What options does my aunt with limited resources have reguarding her care?
I am a 74 yr old caregiver who has DPOA for an almost 90 yr aunt. She is now in the hospital (critical coronary care unit),where she was given a pacemaker. She had some medical problems(high blood pressure, low thyroid, osteoporosis, etc. which were being treated.She has generally deteriorated recently physically. She has lived alone in an apartment. She gets a very small pension, but has had some problems with credit card abuse and I am working with what she has to reduce her bills. She never married with children and I am her closest relative. She has one 88 yr old sister living in another state. I cannot take care of her. I live about 25 miles from her. I also have a sick husband at home. I take care of most of her affairs. She will be discharged soon.I have talked to the social workers at the hospital to try to let them know of her living situation to hopeful. She does not have Medicare-Part A, just B, with an other insurance for Hospital Part A coverage. I do not know what is available for someone like her with such limited resources who would need nursing care since she cannot do for herself. She lives alone in her apartment. She is going to need something on a long term basis. Any help for her. anjord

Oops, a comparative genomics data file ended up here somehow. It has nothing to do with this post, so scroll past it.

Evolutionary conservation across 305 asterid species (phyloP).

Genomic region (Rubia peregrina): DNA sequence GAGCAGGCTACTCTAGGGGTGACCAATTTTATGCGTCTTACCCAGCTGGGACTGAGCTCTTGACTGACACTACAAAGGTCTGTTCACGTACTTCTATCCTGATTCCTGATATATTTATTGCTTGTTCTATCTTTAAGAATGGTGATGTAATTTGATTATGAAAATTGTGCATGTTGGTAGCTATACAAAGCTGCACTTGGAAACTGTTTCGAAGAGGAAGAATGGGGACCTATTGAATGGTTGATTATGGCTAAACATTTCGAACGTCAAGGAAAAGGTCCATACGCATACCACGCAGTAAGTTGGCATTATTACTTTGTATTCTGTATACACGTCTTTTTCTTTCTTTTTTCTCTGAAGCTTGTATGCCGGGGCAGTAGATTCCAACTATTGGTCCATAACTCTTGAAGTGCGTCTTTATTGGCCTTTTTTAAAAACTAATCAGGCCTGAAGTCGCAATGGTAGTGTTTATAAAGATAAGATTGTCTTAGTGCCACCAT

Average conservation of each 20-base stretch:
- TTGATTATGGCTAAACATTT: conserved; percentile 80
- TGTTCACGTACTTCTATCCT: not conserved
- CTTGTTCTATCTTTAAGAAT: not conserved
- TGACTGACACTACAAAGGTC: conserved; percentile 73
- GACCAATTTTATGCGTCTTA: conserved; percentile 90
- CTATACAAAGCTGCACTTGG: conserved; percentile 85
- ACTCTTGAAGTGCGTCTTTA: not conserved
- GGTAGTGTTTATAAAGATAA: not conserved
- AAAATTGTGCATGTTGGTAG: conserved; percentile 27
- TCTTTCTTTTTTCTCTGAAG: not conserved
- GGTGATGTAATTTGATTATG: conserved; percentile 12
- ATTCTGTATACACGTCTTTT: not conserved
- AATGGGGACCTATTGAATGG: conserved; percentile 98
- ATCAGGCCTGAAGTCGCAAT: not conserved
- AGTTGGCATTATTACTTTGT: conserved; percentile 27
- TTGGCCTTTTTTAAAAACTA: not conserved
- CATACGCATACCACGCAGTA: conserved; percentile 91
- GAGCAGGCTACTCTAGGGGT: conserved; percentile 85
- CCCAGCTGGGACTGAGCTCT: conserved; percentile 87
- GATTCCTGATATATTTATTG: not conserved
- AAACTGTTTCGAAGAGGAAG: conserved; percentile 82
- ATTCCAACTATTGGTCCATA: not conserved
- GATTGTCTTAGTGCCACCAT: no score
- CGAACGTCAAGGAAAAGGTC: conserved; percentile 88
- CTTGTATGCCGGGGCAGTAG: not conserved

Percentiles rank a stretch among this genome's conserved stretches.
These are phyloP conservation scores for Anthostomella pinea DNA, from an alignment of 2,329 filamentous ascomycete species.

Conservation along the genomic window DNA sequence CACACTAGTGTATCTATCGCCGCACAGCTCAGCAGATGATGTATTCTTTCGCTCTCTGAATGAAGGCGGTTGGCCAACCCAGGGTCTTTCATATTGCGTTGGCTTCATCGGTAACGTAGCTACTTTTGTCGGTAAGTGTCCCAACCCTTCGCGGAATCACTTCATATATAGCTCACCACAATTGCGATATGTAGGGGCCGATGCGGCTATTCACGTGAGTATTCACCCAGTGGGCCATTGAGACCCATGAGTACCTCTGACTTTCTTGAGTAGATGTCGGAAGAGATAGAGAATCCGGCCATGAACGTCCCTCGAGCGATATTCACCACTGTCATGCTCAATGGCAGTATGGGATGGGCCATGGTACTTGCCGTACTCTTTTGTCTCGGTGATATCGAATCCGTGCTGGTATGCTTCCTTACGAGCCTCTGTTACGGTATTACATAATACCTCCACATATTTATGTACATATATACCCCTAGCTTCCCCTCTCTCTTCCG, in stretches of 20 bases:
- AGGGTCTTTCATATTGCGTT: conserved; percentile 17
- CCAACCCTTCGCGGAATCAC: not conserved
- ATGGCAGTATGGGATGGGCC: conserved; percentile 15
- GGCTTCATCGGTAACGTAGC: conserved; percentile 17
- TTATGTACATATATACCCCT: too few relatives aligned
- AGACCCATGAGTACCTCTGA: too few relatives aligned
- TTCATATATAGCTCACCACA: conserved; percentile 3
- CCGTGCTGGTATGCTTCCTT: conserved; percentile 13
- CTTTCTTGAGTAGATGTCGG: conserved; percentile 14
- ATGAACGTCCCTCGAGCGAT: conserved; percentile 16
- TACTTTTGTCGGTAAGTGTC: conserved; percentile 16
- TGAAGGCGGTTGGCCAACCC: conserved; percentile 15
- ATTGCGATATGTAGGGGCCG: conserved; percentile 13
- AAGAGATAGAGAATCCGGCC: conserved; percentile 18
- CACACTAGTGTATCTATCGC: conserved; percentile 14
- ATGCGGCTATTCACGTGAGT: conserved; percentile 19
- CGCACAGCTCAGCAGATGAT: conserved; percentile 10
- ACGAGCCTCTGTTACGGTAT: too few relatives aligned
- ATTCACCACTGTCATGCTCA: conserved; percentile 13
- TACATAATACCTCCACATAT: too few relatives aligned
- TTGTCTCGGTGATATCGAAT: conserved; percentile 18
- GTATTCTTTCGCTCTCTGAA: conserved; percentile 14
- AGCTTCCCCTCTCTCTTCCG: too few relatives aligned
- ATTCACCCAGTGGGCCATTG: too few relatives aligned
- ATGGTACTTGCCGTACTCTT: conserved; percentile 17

Planning for care for someone with limited resources is challenging. First, good for you for being aware that you cannot manage her care. Admitting that allows you to plan effectively to find another way.
Much depends on the state she lives in. There is a program called Community Based Alternatives (CBA)that is intended to assist older adults to remain independent in the community and out of nursing homes. You need to contact the social worker in the hospital or contact your local Area Agency on Aging for information about this program. CBA usually pays for some portion of an assisted living community.
Other options include HUD housing. Generally these communities do not offer much assistance but they are low cost. If she can manage her Activities of Daily Living (ADL's), then this would be an ideal solution. (ADL's are getting to the grocery store, preparing a meal, getting to the toilet, taking medications, using the telephone, doing laundry, paying bills and managing her finances, and light housekeeping.)
Nursing homes require medical necessity; you have to need medical care. It does not sound like your aunt needs to be in a nursing home. Finding a good placement will be difficult; be sure to find one that can offer some help as she ages and her health declines. If not, you will be doing the search again shortly.
Good luck. Be patient.
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